Features include: intelligent tracking prevention; fingerprinting defence; protection from harmful sites; and private browsing. There’s even DuckDuckGo (a search engine that does not track its users) built-in for a handy Google alternative.
Firefox was, for the longest time, everyone’s go-to second choice web browser. But credit must go to Mozilla for taking such huge steps in recent times to transform Firefox into the quintessential modern browser.
Bursting with features, Firefox covers all the bases, from data synchronisation to ad tracker blocking, password management and balanced memory usage.
Brave by name, brave by nature. This web browser has taken the unusual step in blocking ads by default, which makes everything super fast (3x to 6x faster, according to Brave’s head-to-head test with Chrome).
It also makes switching browser a cinch thanks to its import option. During the welcome stage, you can import all of your settings and bookmarks from your old browser, so you can pick up from where you left off.
Secure browsing is prioritized, with phishing and malware consistently blocked, and dodgy plugins disabled from the outset.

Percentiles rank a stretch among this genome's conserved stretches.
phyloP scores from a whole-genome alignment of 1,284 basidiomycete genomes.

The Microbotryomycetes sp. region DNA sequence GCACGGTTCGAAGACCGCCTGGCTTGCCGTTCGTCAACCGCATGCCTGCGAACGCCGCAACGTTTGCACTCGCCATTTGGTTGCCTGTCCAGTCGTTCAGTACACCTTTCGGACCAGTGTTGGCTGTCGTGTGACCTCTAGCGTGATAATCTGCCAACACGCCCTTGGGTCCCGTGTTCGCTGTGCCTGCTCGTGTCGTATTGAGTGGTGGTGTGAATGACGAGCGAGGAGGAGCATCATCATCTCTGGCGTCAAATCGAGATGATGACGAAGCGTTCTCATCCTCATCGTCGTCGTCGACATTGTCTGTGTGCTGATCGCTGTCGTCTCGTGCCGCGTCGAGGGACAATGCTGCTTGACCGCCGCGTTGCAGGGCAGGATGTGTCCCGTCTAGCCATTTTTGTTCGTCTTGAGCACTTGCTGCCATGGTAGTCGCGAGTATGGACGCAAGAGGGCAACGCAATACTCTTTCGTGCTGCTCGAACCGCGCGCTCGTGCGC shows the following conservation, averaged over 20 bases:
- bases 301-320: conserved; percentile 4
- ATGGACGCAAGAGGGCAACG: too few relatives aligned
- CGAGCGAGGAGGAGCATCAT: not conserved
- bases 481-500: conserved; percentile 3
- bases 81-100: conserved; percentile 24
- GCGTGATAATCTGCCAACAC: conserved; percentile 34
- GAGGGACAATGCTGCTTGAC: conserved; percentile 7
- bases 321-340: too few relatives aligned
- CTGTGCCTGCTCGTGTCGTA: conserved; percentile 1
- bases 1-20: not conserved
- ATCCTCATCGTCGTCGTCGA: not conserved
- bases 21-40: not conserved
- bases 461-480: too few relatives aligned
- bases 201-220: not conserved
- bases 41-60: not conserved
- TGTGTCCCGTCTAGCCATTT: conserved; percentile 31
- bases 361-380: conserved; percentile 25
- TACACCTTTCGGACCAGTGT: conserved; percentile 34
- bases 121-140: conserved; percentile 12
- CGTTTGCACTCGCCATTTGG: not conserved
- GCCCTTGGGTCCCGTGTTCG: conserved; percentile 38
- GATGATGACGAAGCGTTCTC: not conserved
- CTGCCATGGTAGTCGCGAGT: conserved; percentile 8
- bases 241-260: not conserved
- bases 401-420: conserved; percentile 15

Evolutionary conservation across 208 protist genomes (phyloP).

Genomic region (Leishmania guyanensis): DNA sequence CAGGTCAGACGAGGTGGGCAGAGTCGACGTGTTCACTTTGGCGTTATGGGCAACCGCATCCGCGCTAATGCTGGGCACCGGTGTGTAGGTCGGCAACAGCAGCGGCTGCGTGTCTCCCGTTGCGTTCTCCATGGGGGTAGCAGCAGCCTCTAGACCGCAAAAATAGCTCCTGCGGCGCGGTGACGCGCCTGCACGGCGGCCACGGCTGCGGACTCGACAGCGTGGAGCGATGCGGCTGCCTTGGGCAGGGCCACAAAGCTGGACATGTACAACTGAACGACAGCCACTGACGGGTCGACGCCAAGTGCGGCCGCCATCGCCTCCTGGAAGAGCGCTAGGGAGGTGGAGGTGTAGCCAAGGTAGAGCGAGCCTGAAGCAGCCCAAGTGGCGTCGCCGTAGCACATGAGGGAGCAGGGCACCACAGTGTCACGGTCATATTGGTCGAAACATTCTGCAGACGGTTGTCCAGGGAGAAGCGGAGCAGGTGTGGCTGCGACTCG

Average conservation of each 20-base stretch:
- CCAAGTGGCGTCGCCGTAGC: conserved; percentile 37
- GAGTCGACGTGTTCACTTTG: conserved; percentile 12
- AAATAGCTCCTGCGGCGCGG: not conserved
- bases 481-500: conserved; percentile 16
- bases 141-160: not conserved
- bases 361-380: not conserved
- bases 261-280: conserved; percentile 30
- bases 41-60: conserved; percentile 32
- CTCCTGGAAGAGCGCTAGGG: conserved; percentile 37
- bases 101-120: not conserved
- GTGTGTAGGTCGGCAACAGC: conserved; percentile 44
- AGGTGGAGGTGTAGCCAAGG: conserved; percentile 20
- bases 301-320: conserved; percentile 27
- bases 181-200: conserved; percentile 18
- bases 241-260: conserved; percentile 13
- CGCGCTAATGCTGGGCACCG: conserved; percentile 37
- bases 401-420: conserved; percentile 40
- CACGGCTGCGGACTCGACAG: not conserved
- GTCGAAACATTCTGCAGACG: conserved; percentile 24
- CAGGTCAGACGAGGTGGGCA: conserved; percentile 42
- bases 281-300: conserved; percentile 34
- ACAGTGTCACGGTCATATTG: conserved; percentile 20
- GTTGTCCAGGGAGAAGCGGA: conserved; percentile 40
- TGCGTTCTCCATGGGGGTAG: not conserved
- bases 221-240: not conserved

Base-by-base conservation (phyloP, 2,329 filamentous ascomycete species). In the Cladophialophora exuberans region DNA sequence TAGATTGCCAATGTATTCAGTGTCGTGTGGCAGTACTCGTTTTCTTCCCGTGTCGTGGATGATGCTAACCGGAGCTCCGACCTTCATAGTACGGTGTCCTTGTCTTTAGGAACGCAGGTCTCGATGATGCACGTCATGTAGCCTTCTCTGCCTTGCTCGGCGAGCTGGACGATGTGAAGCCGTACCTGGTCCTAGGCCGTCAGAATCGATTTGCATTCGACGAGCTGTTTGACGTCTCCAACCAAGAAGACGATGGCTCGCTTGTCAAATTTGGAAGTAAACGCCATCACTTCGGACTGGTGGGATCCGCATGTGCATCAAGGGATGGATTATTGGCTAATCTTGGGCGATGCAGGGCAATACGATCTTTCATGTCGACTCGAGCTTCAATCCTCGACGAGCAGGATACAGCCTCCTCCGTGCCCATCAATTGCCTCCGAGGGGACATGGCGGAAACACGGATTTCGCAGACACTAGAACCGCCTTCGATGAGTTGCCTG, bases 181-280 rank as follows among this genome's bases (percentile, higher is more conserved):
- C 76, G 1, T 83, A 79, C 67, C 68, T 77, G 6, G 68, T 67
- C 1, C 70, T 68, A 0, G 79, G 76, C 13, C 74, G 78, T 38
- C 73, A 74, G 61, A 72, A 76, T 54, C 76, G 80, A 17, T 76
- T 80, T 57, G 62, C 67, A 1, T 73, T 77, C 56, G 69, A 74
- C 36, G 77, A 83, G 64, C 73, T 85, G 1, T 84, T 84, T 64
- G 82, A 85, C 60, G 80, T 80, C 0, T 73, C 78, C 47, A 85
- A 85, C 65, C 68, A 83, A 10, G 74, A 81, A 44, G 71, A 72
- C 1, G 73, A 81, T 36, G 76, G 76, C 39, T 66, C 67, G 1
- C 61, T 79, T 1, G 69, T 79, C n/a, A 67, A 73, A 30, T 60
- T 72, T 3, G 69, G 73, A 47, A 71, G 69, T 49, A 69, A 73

And then there’s the cherry on top: There’s absolutely no user tracking; Brave’s servers don’t see or store your browsing data.
1. Tor Browser
Given that online privacy is such a hot button topic, it’s little surprise that the Tor Browser has come out on top.
This particular browser serves one purpose: to connect users to Tor (short for The Onion Router). Tor is a software and open network designed to make tracking someone’s browsing habits extremely difficult by routing traffic through a number of anonymous servers.
Essentially, it wraps your data in layers of encryption, like the layers of an onion.
Although Tor has a reputation for providing access to the dark web, there are a number of legitimate reasons why you might use it.
Journalists and activists have been known to use Tor to avoid detection while researching stories or spreading their message, while it also allows citizens of countries with repressive regimes to get around strict censorship laws.
While speed and performance are important considerations when choosing a web browser for Mac, there are a few others that rank much higher. Namely, compatibility & usability, and security.
Safari comes pre-installed on your Mac, but you might find that there are certain websites, forms, or services that just don’t work as intended on Apple’s browser.
Sometimes developers test more extensively on competing browsers, and so, for the best experience, you may have to switch.
Likewise, if you are required to use a particular browser in work, and you need to work from home, using the same browser on your personal computer will allow you to sync your work history and bookmarks.